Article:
|Photo: Rob Martin|
Charles Garoian presents several classroom micro-performance ideas.
Paper, pencil, rope/string/tape, umbrella, chair, water, newspaper, magazines, and various objects and materials from home
Designed by practicing artists, the Open Studio classroom activities aim to connect high school teachers and students with key ideas and issues in contemporary art. See all of the Open Studio activities.
Identify a verbal pun. On paper, describe five different ways that the pun can be performed non-verbally. After gathering and assembling the necessary tools and materials, perform the pun in the five different ways that you described on paper.
Take a household tool or item and perform its intended function for a period of three minutes. Then, for an additional three minutes, experiment by flipping and performing its function in three or more ways in which it was not intended. Create a two- to three-minute performance during which both its intended and unintended functions riff off each other.
Using some tape, string, or rope, bind your feet together while you are in a sitting position. Then stand and, while balancing your body, begin to move against the restriction. Take note of the improvised movements that are emerging from your body. Then remove your bindings and perform the same movements for three minutes.
While sitting with your eyes closed for five minutes, imagine your body performing a physically impossible task. In your mind's eye, study and memorize your body's impossible movements. Stand, open your eyes, and actually perform that task, rehearsing it in various ways several times, and then repeat them for three minutes. Rest for one minute. Then for another three minutes, perform your impossible task again, this time simultaneously with other bodies performing theirs.
Write a one-hundred-word narrative that describes the most significant experience of your life. Describe it in detail according to what occurred, where it took place, who was present, and any other details. Then edit your narrative to a ten- to fifteen-word word-collage that depicts the essence of your significant experience. Perform your word-collage orally in the following ways: use a whispering voice, talking voice, and shouting voice; a collage of your three voices. Finally, perform your voice collage as part of a chorus with your classmates performing theirs.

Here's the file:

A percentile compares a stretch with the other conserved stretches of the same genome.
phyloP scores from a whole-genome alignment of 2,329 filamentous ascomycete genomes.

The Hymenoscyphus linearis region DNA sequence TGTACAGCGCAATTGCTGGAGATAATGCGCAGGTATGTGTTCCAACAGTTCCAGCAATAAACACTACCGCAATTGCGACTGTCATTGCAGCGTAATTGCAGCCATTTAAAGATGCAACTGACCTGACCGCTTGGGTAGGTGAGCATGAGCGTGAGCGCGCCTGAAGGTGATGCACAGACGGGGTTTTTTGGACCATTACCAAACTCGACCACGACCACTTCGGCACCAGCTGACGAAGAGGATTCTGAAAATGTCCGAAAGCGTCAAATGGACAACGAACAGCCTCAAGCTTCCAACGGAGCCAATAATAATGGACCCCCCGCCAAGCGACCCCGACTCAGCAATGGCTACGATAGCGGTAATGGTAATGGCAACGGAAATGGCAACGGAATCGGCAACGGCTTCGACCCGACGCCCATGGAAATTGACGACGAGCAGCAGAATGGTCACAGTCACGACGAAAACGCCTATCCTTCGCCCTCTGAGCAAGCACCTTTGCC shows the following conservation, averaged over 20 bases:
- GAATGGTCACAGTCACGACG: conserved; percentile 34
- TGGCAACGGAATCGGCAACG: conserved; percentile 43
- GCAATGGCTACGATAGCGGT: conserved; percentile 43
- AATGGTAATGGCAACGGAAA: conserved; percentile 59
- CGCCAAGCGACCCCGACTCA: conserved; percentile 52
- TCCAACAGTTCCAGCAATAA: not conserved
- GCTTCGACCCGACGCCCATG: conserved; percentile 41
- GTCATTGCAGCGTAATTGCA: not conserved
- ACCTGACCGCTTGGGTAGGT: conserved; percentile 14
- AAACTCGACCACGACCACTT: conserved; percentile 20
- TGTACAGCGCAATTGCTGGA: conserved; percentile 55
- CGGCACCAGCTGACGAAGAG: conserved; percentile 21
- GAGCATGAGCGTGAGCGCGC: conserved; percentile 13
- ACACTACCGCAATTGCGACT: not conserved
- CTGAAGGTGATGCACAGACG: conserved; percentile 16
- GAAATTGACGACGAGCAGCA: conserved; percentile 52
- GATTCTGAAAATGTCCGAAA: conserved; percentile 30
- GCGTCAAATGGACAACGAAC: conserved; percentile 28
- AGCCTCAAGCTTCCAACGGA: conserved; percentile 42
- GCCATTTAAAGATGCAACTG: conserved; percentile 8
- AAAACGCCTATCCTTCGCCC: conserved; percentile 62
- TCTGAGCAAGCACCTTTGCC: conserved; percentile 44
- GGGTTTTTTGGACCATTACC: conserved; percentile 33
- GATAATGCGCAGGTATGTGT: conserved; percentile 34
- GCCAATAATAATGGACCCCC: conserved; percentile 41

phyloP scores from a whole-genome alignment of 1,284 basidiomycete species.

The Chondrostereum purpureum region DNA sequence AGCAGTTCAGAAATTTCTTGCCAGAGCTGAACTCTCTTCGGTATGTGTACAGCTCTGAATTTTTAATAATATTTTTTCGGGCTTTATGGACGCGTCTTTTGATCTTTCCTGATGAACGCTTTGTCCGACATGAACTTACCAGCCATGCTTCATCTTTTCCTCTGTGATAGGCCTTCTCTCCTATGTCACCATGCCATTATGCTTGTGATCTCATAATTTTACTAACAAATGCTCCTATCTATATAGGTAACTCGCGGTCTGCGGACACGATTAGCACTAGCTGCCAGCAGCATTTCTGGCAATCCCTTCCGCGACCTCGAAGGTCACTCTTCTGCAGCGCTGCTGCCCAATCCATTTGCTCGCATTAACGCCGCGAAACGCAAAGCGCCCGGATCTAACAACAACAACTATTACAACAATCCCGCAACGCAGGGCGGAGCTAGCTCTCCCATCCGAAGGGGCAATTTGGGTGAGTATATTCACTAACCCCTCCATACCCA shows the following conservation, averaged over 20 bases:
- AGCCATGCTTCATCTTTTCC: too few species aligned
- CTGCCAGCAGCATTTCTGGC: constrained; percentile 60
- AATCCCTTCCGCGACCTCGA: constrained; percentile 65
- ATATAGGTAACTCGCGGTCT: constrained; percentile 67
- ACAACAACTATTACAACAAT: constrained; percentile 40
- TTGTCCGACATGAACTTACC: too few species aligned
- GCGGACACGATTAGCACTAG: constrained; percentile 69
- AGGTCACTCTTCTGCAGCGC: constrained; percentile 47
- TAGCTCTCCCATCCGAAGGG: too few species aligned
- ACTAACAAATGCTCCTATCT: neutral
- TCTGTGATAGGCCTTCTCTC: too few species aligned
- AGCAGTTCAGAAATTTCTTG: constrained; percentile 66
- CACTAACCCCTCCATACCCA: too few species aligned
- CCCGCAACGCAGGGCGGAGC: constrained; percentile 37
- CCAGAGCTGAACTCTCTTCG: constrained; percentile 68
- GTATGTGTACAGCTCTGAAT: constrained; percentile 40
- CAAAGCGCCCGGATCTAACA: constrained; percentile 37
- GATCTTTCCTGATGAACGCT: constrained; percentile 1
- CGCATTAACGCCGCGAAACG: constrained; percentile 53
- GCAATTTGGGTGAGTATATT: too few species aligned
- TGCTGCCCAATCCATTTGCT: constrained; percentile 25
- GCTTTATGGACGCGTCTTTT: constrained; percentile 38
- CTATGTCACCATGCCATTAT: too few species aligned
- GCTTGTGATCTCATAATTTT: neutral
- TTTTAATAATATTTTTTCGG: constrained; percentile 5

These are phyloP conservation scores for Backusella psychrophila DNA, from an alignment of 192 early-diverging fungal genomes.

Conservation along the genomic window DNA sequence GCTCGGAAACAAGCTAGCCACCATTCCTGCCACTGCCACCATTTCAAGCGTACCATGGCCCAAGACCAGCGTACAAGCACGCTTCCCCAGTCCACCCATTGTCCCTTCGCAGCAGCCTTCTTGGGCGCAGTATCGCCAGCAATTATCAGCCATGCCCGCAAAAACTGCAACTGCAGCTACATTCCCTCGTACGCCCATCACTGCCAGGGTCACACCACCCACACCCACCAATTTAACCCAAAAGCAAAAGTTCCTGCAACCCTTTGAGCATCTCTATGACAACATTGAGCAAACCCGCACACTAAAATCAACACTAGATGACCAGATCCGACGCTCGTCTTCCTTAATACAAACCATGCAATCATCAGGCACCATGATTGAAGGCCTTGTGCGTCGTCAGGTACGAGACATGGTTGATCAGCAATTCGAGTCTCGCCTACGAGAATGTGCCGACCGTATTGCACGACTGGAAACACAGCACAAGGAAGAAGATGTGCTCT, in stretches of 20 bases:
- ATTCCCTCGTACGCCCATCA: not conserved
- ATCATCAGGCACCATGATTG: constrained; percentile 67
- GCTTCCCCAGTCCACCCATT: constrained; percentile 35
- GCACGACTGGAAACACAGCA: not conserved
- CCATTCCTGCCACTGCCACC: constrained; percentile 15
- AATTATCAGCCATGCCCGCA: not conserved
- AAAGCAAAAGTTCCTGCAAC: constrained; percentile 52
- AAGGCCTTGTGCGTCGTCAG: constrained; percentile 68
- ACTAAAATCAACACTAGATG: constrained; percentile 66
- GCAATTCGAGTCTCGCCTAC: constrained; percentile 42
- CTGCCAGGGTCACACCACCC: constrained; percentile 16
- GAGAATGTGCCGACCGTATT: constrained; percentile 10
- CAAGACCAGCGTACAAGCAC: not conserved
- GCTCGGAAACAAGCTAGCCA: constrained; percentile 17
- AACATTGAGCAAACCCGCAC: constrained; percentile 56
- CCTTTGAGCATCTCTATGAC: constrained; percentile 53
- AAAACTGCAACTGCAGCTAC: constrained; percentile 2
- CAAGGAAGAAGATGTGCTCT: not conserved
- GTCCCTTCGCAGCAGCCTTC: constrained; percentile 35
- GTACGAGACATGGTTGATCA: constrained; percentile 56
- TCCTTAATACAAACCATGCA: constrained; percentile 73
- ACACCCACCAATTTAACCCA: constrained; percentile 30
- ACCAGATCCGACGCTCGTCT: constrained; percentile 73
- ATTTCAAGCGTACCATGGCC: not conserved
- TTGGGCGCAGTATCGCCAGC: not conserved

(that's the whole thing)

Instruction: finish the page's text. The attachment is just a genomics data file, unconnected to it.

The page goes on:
Using your body as an instrument, produce nonsense sounds, noises that characterize your significant experience in Micro-performance #4. Experiment with variations of your body sounds, and add them to your voice collage performance in Micro-performance #4.
Identify five verb forms (e.g., to lean, to prop, to fall, to roll, etc.). Experiment with different ways to perform your verbs with your body. Perform a mash-up movement in which all five verb forms interconnect with each other. Then, brainstorm and collaborate with two others to create a mash-up of your respective verb performances.
Given the forces of gravity, experiment and improvise a process by which to "float an idea" in the air. Use every means to keep it afloat. Join together with several others and float your respective ideas, in the air, together, while moving down a street as a group in a synchronized march.
Given the forces of gravity and the submergibility of water, experiment and improvise a process by which to "walk on water." Join with others in performing your "water walking." Together, improvise "a parade float" composed of you and your classmates as you "water walk" together down a street.
Find five objects that are unrelated in form, function, and size. Use duct tape, rope, wire, or string to attach the five found objects so that they dangle from different areas of your body. Move your body to motorize the objects in space. Perform your body motor for three minutes during which all five attached objects are in motion.